qsvt(A, angles, wires, convention=None)[source]

Implements the quantum singular value transformation (QSVT) circuit.


BlockEncode and PCPhase used in this implementation of QSVT are matrix-based operators and well-suited for simulators. To implement QSVT with user-defined circuits for the block encoding and projector-controlled phase shifts, use the QSVT template.

Given a matrix \(A\), and a list of angles \(\vec{\phi}\), this function applies a circuit for the quantum singular value transformation using BlockEncode and PCPhase.

When the number of angles is even (\(d\) is odd), the QSVT circuit is defined as:

\[U_{QSVT} = \tilde{\Pi}_{\phi_1}U\left[\prod^{(d-1)/2}_{k=1}\Pi_{\phi_{2k}}U^\dagger \tilde{\Pi}_{\phi_{2k+1}}U\right]\Pi_{\phi_{d+1}},\]

and when the number of angles is odd (\(d\) is even):

\[U_{QSVT} = \left[\prod^{d/2}_{k=1}\Pi_{\phi_{2k-1}}U^\dagger\tilde{\Pi}_{\phi_{2k}}U\right] \Pi_{\phi_{d+1}}.\]

Here, \(U\) denotes a block encoding of \(A\) via BlockEncode and \(\Pi_\phi\) denotes a projector-controlled phase shift with angle \(\phi\) via PCPhase.

This circuit applies a polynomial transformation (\(Poly^{SV}\)) to the singular values of the block encoded matrix:

\[\begin{split}\begin{align} U_{QSVT}(A, \phi) &= \begin{bmatrix} Poly^{SV}(A) & \cdot \\ \cdot & \cdot \end{bmatrix}. \end{align}\end{split}\]

The polynomial transformation is determined by a combination of the block encoding and choice of angles, \(\vec{\phi}\). The convention used by BlockEncode is commonly refered to as the reflection convention or \(R\) convention. Another equivalent convention for the block encoding is the \(Wx\) or rotation convention.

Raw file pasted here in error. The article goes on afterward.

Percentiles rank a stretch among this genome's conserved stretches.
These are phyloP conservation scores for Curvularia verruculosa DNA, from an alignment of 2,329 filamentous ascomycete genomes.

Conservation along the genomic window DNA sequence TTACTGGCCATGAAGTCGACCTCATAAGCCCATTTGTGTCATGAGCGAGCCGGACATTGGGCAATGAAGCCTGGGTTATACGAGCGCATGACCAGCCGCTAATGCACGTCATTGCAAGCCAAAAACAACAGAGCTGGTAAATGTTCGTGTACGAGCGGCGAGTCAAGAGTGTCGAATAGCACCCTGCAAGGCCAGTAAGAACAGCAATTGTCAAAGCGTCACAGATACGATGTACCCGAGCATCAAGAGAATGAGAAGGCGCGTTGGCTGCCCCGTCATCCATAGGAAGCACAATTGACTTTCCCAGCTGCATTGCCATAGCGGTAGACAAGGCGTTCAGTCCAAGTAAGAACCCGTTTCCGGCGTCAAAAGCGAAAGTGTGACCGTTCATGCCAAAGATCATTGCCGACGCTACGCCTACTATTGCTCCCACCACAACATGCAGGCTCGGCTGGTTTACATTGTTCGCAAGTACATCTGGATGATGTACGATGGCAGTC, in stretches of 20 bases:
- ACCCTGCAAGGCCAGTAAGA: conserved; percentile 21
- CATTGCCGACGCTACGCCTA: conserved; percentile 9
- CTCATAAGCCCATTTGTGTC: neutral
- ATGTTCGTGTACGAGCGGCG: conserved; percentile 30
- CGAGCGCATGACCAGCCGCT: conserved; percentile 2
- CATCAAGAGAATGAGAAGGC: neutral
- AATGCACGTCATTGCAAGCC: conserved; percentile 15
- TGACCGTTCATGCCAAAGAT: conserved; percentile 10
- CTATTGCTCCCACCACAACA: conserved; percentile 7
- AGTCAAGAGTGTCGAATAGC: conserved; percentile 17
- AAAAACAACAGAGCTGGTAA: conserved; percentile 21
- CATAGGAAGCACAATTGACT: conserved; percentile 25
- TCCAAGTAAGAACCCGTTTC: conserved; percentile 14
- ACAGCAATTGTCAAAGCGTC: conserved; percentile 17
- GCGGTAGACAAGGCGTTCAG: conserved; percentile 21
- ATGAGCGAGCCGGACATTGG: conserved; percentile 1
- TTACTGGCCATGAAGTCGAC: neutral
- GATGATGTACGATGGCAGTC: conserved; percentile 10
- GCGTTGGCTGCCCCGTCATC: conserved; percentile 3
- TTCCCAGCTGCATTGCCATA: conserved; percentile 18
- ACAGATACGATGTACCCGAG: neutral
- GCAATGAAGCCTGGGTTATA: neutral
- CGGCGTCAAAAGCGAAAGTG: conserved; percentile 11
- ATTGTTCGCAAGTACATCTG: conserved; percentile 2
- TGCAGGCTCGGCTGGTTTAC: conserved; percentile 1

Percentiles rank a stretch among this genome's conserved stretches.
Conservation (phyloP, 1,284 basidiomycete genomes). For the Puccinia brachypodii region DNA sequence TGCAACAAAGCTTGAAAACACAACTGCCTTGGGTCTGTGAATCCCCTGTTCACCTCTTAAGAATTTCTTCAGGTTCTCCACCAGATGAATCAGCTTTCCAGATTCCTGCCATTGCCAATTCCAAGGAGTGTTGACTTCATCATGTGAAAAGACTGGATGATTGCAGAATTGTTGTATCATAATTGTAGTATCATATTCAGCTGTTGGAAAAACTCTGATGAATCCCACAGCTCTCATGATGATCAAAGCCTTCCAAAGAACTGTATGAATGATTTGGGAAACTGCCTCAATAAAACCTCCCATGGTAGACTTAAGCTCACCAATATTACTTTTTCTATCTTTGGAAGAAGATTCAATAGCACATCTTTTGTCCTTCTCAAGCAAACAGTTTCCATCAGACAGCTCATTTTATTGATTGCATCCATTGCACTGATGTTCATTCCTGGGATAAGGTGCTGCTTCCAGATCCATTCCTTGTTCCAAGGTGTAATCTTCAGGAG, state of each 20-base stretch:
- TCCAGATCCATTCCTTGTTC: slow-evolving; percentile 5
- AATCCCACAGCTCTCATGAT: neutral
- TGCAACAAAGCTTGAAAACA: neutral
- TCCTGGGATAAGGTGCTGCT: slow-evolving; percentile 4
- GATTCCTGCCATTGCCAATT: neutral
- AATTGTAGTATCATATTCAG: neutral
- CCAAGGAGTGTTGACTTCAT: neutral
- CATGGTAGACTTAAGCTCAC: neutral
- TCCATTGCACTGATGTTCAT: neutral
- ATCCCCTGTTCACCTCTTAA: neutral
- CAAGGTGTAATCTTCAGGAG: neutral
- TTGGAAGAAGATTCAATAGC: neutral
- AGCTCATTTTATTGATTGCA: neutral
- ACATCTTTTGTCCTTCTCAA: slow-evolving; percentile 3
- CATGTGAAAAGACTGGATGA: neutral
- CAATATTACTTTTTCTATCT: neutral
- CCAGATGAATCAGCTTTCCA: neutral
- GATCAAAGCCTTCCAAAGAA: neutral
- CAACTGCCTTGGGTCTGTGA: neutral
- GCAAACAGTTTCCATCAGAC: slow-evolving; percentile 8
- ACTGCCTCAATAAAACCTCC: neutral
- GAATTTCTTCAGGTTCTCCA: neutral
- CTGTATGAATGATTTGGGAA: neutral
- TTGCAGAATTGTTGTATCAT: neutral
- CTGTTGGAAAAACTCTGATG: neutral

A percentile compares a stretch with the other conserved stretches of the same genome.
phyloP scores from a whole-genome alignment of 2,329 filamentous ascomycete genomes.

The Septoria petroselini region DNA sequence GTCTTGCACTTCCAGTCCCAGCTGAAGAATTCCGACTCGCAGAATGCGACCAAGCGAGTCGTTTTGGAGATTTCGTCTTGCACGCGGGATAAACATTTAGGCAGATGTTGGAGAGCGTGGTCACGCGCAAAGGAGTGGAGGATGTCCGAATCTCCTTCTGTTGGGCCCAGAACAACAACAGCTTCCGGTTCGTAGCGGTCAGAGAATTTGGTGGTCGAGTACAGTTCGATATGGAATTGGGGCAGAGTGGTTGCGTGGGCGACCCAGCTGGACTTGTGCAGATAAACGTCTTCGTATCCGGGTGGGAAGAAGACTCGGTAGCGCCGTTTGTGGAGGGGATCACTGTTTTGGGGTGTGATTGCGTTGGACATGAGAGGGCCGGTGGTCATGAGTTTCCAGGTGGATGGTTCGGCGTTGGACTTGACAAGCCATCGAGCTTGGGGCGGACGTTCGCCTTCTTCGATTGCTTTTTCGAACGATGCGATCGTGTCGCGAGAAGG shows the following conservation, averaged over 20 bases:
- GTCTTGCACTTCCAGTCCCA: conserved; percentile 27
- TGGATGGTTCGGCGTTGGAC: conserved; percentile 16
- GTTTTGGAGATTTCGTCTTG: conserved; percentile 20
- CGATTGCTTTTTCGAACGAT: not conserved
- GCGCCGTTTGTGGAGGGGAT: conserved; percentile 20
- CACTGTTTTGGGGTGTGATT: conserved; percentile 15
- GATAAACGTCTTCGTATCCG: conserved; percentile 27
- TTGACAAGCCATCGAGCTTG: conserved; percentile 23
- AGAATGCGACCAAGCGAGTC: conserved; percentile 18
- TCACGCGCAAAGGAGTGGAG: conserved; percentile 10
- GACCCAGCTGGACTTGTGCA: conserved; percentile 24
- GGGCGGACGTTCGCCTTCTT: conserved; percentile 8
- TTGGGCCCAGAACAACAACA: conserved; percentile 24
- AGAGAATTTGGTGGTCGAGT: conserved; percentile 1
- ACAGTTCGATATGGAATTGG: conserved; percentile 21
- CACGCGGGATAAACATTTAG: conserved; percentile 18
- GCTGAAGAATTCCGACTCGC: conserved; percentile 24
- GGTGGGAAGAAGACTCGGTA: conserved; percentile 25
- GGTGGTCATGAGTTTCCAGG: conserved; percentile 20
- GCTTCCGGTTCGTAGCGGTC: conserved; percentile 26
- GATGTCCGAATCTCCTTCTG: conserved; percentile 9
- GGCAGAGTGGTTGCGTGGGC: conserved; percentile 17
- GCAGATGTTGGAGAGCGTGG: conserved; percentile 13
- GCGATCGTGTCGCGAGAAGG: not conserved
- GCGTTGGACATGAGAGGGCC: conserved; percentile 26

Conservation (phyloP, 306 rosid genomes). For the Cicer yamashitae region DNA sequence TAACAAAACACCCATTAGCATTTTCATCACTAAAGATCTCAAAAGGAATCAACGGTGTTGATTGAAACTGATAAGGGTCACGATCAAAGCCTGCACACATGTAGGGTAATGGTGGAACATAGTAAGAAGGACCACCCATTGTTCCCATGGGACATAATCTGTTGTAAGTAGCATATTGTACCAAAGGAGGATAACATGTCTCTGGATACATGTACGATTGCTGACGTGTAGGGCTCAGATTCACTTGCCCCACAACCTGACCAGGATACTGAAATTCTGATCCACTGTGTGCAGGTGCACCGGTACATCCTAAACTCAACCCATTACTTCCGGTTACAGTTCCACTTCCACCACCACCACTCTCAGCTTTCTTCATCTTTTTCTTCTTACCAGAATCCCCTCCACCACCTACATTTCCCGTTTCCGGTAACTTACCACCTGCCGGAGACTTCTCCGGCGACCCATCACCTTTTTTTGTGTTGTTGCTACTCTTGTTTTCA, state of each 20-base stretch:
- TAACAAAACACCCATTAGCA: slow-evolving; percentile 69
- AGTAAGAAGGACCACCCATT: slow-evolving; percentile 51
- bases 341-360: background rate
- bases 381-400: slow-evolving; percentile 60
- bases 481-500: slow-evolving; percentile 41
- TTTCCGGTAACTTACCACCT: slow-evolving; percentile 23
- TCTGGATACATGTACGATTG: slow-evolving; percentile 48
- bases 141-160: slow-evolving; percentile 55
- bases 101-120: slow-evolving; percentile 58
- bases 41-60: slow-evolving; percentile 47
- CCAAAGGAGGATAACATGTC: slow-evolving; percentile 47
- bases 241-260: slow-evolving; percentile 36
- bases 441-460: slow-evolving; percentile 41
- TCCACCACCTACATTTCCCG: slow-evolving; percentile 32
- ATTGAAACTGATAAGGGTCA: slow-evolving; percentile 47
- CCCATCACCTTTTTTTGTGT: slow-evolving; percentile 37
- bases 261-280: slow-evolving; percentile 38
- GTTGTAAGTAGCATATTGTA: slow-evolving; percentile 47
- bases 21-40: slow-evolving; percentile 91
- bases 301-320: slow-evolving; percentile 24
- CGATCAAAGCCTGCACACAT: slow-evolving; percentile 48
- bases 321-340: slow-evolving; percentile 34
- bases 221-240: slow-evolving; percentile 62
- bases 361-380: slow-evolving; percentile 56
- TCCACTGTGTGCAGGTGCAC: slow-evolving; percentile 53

Depending on the choice of convention for blockencoding, the same phase angles will produce different polynomial transformations. We provide the functionality to swap between blockencoding conventions and to transform the phase angles accordingly using the convention keyword argument.

  • A (tensor_like) – the general \((n \times m)\) matrix to be encoded

  • angles (tensor_like) – a list of angles by which to shift to obtain the desired polynomial

  • wires (Iterable[int, str], Wires) – the wires the template acts on

  • convention (string) – can be set to "Wx" to convert quantum signal processing angles in the Wx convention to QSVT angles.


To implement QSVT in a circuit, we can use the following method:

>>> dev = qml.device("default.qubit", wires=2)
>>> A = np.array([[0.1, 0.2], [0.3, 0.4]])
>>> angles = np.array([0.1, 0.2, 0.3])
>>> @qml.qnode(dev)
... def example_circuit(A):
...     qml.qsvt(A, angles, wires=[0, 1])
...     return qml.expval(qml.PauliZ(wires=0))

The resulting circuit implements QSVT.

>>> print(qml.draw(example_circuit)(A))
0: ─╭QSVT─┤  <Z>
1: ─╰QSVT─┤

To see the implementation details, we can expand the circuit:

>>> q_script = qml.tape.QuantumScript(ops=[qml.qsvt(A, angles, wires=[0, 1])])
>>> print(q_script.expand().draw(decimals=2))
0: ─╭∏_ϕ(0.30)─╭BlockEncode(M0)─╭∏_ϕ(0.20)─╭BlockEncode(M0)†─╭∏_ϕ(0.10)─┤
1: ─╰∏_ϕ(0.30)─╰BlockEncode(M0)─╰∏_ϕ(0.20)─╰BlockEncode(M0)†─╰∏_ϕ(0.10)─┤


Using PennyLane